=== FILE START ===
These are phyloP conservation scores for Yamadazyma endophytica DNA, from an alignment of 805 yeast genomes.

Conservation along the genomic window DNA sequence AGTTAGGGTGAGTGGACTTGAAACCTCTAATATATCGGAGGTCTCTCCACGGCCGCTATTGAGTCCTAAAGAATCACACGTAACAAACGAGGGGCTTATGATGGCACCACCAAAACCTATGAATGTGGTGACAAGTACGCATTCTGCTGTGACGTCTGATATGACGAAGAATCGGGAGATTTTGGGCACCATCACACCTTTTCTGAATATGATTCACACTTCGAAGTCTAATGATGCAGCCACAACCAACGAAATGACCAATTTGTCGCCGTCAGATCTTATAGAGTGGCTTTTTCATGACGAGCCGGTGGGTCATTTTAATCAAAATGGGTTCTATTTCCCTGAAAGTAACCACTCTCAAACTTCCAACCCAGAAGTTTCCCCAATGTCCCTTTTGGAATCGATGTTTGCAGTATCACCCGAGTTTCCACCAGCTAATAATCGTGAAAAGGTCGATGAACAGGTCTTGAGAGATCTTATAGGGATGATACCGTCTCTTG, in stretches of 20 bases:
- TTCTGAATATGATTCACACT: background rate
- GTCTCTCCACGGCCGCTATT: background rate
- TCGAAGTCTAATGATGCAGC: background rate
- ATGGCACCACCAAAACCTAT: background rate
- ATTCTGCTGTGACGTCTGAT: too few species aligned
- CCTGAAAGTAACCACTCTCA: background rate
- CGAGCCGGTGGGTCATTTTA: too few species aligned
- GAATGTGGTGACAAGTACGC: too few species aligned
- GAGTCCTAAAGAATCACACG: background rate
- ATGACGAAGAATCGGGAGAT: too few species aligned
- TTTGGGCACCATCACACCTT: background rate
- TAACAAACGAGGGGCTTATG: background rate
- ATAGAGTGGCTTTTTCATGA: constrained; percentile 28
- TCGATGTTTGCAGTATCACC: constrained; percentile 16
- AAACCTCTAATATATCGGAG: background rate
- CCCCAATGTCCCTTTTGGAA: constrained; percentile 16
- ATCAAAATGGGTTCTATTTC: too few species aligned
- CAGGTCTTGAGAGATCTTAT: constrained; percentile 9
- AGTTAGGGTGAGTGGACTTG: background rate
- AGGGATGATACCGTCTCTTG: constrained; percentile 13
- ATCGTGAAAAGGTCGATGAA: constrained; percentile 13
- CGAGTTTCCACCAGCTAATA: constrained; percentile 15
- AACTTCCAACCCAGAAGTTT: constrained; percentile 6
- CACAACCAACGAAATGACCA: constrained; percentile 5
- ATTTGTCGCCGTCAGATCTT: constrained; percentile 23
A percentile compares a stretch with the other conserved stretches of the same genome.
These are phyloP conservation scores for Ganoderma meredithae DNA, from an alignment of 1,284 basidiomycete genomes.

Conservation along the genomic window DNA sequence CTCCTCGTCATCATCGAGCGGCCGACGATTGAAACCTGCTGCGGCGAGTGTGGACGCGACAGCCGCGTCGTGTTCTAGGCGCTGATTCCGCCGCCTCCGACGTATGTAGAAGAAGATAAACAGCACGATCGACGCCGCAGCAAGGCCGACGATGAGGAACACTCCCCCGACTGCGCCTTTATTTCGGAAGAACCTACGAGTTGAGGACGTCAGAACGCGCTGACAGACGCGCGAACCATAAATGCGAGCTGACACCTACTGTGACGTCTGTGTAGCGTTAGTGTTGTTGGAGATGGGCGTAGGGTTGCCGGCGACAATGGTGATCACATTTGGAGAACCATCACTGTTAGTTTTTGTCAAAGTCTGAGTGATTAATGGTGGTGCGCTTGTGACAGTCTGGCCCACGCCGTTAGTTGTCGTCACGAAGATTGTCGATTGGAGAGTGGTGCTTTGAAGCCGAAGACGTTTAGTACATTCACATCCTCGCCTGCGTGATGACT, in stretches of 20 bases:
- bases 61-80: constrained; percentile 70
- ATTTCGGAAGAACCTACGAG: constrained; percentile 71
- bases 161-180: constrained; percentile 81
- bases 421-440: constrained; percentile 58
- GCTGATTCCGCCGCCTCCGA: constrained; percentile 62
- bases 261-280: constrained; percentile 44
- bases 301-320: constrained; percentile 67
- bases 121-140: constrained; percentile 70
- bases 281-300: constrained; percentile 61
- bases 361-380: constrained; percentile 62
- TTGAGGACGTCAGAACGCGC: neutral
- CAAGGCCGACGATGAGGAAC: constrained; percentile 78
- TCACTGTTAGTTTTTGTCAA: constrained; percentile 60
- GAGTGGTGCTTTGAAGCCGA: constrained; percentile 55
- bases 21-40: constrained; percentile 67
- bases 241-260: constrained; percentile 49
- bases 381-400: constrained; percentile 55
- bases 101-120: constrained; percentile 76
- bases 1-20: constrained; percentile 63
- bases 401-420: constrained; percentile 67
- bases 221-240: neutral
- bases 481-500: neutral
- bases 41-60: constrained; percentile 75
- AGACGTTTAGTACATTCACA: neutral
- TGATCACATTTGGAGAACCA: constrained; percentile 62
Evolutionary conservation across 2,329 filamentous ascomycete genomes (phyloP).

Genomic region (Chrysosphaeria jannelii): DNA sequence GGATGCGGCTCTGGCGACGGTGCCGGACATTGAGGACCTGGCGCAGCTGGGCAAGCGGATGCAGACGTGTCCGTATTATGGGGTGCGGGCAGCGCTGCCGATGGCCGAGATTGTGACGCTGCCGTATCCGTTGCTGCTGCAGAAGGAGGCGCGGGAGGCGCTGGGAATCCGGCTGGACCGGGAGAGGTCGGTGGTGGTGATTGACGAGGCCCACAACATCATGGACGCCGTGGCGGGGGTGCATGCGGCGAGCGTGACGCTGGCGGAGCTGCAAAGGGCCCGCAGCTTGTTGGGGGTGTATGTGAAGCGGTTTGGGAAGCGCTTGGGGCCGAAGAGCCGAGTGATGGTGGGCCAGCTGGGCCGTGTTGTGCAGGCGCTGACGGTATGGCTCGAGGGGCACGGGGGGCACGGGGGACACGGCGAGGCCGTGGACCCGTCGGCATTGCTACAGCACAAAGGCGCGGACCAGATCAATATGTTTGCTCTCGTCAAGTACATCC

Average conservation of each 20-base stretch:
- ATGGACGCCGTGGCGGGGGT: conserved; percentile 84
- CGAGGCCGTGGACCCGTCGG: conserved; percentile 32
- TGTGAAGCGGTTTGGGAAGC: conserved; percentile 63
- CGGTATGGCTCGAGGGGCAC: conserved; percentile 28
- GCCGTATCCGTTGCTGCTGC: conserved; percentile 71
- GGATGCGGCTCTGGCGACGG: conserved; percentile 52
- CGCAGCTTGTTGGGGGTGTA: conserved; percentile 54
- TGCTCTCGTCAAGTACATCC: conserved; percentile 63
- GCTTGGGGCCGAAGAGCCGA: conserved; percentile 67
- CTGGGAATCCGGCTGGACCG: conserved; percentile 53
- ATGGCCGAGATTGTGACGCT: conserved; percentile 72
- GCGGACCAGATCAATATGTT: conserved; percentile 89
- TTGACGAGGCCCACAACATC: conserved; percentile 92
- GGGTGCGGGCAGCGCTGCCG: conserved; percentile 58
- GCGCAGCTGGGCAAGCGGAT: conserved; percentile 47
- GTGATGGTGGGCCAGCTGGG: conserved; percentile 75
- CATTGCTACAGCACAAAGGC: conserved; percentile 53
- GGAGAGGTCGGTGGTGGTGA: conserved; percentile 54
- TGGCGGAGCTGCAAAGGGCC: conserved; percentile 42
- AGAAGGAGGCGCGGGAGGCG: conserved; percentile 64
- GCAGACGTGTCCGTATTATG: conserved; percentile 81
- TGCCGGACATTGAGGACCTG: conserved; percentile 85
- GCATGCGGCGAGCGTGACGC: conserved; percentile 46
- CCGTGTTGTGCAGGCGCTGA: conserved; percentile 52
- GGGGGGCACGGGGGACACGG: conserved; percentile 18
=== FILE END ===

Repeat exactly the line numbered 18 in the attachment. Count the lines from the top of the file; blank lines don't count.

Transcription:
- CCCCAATGTCCCTTTTGGAA: constrained; percentile 16